I Finally Finished Super Mario Run (after countless hours on the toilet)

While it may be unpleasant to think about, it’s true folks, and you know it. The top-selling game in the industry known as “mobile gaming,” or as I like to call it, “toilet gaming,” is the latest addition to an admittedly short list of games I’ve completed in February.

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I’ve been endlessly grinding away in Toad Rally for what seems like an eternity, after securing all of the colored coins months ago. To be honest, I was growing pretty bored with the whole grind, and while the “Gold Goomba” challenge kept things fresh for a little bit, I was back at it, coasting along with Princess Peach, exploiting her ability to chain together jumps on Bowser’s ship level. But as I got over the 2000 Toad hump, a calm came over me and I just started enjoying the game for what it is: a simple running game.

What does it take to 100% Super Mario Run? Well aside from extreme dedication and a high fiber diet, it requires beating all the levels, getting all the colored coins, completing the secret levels, completing all the Gold Goomba punch cards, unlocking all the characters, and buying Peach’s Birthday Cake, the final purchasable item in the game. To add to that last note, the game actually gives you a nice little message hinting that you’ve done all you can do, aside from maxing out your Toads at 9999, a daunting task I have absolutely no interest in completing.

I figure as someone who’s logged plenty of hours on this game, I should give an overall review of it from start to finish, even though there’s not much to tell that I haven’t already touched upon. First off, the obvious question: is it worth $10? To answer that, you need to answer this question for yourself: do I consider gameplay time the most important correlation to a fair price? Because in that case, this game has terrific replay value and probably can last you a good 15-20 hours to complete everything in the game. Will you pay top quality for a polished, beautiful game? Again, I’d say this game is worth $10 for the typical Nintendo polish it has.

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However, if you want to rush through the game and you have no interest in spending time actually playing it and completing everything it has to offer, than I’d say you can skip this one. Like most mobile games, it’s not quite meant to be played in short bursts, with mind-numbing repetition the main opposition, and although it’s possible to burn through the entire game at once, it’s pretty much made to be play from 1-10 minutes at a time. This can seem steep for $10, but let’s be honest – people who play mobile games primarily on a cell phone don’t want to part with $.99, let alone $10. You want your games perfect and free, well, prepare to be bombarded with ads. If you want a pure experience with no popups trying to steal your social security number, Super Mario Run is the Nintendo-quality perfection we are used to in the Mario franchise, and $10 is a totally fair price in this guy’s opinion.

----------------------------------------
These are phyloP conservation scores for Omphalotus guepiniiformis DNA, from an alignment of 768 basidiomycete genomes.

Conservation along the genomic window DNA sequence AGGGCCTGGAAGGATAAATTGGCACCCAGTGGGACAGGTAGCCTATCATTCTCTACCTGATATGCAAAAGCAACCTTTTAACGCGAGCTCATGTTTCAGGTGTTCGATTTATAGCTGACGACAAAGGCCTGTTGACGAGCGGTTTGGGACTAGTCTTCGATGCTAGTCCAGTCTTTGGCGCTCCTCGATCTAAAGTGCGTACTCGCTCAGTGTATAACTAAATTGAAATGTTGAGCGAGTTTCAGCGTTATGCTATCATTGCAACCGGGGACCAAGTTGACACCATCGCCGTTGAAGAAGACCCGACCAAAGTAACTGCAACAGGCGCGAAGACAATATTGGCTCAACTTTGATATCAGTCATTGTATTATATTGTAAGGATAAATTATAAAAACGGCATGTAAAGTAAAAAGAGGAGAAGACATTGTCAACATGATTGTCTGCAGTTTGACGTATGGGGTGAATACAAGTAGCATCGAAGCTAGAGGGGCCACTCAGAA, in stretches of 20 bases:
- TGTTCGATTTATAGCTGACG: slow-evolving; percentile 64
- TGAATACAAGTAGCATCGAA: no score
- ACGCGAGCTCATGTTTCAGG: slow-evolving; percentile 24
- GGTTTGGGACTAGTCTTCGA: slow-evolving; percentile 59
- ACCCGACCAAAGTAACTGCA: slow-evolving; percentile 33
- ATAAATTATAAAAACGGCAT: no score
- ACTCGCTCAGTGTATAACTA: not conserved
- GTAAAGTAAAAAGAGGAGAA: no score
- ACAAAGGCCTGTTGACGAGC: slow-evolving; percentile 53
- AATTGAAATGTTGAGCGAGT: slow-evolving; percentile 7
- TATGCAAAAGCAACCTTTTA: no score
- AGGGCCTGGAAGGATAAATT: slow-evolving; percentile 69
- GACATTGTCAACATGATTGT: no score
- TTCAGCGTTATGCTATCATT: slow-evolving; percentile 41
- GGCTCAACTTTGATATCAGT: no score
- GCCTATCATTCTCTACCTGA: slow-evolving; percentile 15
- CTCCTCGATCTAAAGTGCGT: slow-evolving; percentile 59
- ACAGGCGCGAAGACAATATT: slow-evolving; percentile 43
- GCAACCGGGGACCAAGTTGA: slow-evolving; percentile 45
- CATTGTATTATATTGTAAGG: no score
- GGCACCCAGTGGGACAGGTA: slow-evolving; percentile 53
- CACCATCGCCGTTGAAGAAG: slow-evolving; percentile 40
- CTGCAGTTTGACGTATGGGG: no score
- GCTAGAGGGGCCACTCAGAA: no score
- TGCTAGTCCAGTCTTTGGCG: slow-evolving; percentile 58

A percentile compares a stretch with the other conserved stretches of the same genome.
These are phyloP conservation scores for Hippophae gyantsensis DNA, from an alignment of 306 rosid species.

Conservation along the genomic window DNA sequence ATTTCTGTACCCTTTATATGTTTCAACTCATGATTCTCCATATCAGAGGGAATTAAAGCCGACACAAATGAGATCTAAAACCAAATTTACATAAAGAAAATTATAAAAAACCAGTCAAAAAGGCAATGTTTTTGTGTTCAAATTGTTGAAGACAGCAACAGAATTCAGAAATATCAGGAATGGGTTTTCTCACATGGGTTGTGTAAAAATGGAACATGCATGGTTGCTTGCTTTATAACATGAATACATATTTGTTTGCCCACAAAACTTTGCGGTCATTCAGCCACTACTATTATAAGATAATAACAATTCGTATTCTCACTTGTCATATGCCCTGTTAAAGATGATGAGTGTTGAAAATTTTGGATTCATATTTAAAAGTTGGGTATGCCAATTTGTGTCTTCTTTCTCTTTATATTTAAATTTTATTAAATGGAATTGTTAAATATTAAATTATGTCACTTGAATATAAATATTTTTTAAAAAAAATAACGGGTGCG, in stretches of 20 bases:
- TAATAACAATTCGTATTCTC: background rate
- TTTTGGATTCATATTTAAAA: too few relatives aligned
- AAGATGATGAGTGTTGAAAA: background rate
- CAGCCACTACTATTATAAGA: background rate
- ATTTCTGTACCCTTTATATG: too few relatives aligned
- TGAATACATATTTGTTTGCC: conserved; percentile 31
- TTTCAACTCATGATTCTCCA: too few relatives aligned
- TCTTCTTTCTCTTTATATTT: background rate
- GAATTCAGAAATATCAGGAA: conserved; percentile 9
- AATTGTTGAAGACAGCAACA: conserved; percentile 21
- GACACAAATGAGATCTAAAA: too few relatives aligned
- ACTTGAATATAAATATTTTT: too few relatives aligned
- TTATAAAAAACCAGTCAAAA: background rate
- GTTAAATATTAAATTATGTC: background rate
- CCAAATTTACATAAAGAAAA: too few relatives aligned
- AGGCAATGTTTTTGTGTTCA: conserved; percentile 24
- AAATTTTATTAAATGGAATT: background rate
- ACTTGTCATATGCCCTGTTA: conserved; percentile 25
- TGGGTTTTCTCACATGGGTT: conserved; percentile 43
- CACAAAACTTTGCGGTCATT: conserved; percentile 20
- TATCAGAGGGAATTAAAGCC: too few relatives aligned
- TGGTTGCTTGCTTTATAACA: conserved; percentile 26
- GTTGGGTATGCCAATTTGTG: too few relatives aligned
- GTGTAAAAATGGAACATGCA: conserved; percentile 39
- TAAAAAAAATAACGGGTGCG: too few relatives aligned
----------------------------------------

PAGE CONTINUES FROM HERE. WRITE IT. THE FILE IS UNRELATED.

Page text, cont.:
Super Mario Run is a case study in the “tricky yet addicting” category of games, playing on the “one more spin!” concept that cause slot machines to draw people in and keep them there for hours. It mostly stayed fresh for me, and while it can get a little frustrating figuring out just how to maximize your Toad return in ‘Rally (hint: never stop jumping and doing tricks!) and coming back with 15 new Toads after busting your ass, or getting all the way through the last Ghost House only to miss the last colored coin, it’s a terrific installment to the Mario series that everyone who loves the franchise and newcomers alike should check out.

One thought on “I Finally Finished Super Mario Run (after countless hours on the toilet)

  1. Toilet gaming! Now that’s a new one for me, I always call it handheld gaming. But your name for it sure adds a whole new meaning to it.
    I liked how Mario Run looks, but sadly it’s not the game for me. I couldn’t even make it past the second stage, because I suck at jumping between walls to get up high.

    Like

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